Monday, April 12, 2010

Cosmic Toyota or The Ghost in the Machine?

"The Mystery Man came over
An' he said: "I'm outa-site!"
He said, for a nominal service charge,
I could reach nervonna t'nite."
Detroit Free Press

Federal regulators are studying whether sudden acceleration in Toyota's is linked to cosmic rays. Half of more than 1,500 recent complaints to regulators involve other models, raising questions whether Toyota has fixed its problem.

Radiation from space long has affected airplanes and spacecraft, and is known for triggering errors in computer systems, but has received scant attention in the auto industry.
"Look here brother, who you jiving with that cosmic debris?"

Or is the problem caused by The Ghost in the machine?
Defined as the unknown cause of malfunction or unexplainable abnormal behavior of a machine or computer.

An anonymous tipster whose complaint prompted regulators to look at the issue wrote that the design of Toyota's microprocessors, memory chips and software could make them more vulnerable than those of other automakers. Some researchers echo the concern, saying the possibility deserves a closer look.

Toyota, the industry leader in using electronic controls, claims that its engine controls are "robust against this type of interference." Such radiation occurs virtually anywhere.

Electronics makers have known for decades about "single event upsets" (SEUs) — computer errors from radiation created when cosmic rays strike the atmosphere, such radiation occurs virtually anywhere. Yet, the tipster last month told the National Highway Transportation Safety Administration (NHTSA) that "the automotive industry has yet to truly anticipate SEUs."

The phenomenon can trigger software crashes that leave no trace. Unlike radio-wave interference, there's no way to physically block particles; such errors typically have to be prevented by a combination of software and hardware design.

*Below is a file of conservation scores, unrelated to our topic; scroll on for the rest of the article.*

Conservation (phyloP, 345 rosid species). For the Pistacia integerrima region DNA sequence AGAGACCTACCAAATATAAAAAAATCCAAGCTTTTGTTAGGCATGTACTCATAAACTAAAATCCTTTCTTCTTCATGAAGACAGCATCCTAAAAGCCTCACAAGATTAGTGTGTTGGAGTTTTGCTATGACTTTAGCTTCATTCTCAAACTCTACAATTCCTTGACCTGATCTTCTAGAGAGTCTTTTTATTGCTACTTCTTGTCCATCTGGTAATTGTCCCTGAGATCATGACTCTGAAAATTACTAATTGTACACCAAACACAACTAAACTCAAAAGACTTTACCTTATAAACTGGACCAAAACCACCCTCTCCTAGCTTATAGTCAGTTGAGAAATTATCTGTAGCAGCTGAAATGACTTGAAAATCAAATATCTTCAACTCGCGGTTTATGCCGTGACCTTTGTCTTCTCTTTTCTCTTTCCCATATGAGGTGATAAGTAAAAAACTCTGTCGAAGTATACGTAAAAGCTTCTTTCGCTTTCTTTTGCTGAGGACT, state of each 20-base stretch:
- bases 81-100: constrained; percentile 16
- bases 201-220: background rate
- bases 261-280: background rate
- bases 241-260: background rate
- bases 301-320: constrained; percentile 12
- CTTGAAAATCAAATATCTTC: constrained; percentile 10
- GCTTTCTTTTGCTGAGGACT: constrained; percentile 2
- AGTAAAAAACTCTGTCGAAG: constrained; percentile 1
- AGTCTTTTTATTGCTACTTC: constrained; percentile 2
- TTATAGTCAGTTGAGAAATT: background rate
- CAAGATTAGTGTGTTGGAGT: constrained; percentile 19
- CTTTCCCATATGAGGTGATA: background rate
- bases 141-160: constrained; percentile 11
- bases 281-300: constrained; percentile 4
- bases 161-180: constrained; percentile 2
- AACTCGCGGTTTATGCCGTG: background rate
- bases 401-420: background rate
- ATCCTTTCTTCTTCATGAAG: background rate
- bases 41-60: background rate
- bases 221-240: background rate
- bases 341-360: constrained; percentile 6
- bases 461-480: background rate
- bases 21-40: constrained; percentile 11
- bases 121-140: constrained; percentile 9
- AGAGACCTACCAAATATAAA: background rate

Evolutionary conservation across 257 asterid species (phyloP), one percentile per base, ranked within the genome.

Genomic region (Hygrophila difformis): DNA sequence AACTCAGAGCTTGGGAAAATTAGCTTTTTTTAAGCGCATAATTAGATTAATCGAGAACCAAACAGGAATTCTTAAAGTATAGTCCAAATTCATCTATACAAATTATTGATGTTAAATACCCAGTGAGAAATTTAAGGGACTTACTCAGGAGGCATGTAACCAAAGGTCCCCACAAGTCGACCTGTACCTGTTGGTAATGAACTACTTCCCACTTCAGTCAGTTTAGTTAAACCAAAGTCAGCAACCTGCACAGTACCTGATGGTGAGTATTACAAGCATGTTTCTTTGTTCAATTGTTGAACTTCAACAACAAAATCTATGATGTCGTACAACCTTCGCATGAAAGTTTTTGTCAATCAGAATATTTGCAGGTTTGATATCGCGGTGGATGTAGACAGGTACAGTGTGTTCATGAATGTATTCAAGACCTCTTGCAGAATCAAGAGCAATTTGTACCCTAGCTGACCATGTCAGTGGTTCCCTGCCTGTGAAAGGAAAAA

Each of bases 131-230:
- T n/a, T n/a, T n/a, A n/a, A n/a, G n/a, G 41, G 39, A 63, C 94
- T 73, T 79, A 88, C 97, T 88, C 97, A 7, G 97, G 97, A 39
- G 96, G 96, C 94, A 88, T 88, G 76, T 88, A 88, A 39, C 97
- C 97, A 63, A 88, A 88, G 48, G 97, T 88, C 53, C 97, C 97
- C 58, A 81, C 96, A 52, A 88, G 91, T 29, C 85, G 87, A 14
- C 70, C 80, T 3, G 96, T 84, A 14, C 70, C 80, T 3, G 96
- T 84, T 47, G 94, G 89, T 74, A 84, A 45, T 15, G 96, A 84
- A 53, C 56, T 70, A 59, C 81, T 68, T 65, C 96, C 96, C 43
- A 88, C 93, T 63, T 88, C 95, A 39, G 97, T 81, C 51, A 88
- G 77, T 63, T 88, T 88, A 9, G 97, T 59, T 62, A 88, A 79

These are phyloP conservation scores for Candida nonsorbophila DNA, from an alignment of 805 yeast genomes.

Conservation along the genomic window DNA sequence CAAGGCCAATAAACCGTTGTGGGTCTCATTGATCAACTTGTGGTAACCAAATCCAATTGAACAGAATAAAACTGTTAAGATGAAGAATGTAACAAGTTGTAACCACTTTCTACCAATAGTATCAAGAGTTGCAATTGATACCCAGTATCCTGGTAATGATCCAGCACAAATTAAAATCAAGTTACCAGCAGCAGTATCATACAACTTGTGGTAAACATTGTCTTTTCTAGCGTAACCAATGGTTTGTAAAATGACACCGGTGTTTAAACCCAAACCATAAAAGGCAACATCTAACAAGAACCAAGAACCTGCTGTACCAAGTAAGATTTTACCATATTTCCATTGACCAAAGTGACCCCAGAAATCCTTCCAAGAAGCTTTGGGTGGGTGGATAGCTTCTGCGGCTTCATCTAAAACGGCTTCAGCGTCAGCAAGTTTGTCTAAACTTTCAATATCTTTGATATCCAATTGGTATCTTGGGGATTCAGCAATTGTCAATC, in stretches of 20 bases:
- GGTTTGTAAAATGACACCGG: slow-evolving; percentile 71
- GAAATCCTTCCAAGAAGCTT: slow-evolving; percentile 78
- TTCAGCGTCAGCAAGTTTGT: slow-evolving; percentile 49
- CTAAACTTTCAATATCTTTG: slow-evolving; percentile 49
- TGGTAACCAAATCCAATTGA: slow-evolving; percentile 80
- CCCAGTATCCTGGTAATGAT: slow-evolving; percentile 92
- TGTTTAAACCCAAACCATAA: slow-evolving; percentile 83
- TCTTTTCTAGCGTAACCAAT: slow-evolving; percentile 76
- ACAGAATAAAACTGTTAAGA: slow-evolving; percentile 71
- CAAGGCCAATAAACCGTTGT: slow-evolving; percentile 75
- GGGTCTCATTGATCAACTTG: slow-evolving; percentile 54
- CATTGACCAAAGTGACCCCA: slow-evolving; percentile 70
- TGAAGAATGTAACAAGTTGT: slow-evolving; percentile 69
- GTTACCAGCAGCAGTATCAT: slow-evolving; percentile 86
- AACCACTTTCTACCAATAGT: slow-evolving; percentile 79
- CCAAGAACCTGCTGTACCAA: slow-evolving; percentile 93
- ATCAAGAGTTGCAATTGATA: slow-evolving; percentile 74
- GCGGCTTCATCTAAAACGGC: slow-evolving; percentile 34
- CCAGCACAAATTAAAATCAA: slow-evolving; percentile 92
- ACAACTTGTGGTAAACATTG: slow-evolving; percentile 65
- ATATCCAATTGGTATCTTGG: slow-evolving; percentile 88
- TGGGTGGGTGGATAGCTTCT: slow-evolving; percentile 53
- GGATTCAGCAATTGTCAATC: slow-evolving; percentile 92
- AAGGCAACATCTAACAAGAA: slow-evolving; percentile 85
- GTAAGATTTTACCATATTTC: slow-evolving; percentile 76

Electronic throttle controls such as the ones under scrutiny in Toyota's are widespread in the industry. They're more reliable than mechanical links; they save weight and space; and they make other technology, such as stability control, possible.
Toyota staunchly defends its electronics, saying they were designed for "absolute reliability." The automaker said its systems "are not the same as typical consumer electronics. The durability, size, susceptibility and specifications of the automotive electronics make them robust against this type of interference.
WTF?! What kind of science is this? Cosmic particles pass through the planet. Even Mr. Toyoda's lead lined sack can not stop them!
Testing for the problem would involve putting vehicles in front of a particle accelerator and showering them with radiation, a step that experts said would help resolve the question.  Listening MR Toyoda?

"The Mystery Man got nervous
An' he fidget around a bit.
He reached in the pocket of his Mystery Robe
An' he whipped out a shaving kit!"

A minuscule portion of cosmic radiation falls to Earth. It's not enough to harm humans, but the risk of errors has grown as circuits in computers and cellphones on the ground have shrunk to the width of several dozen atoms.

And why will Toyota not release the data from their on-board event data recorders?  

"Now is that a real poncho or is that a Sears poncho?"
                   Frank Zappa  

and Steve

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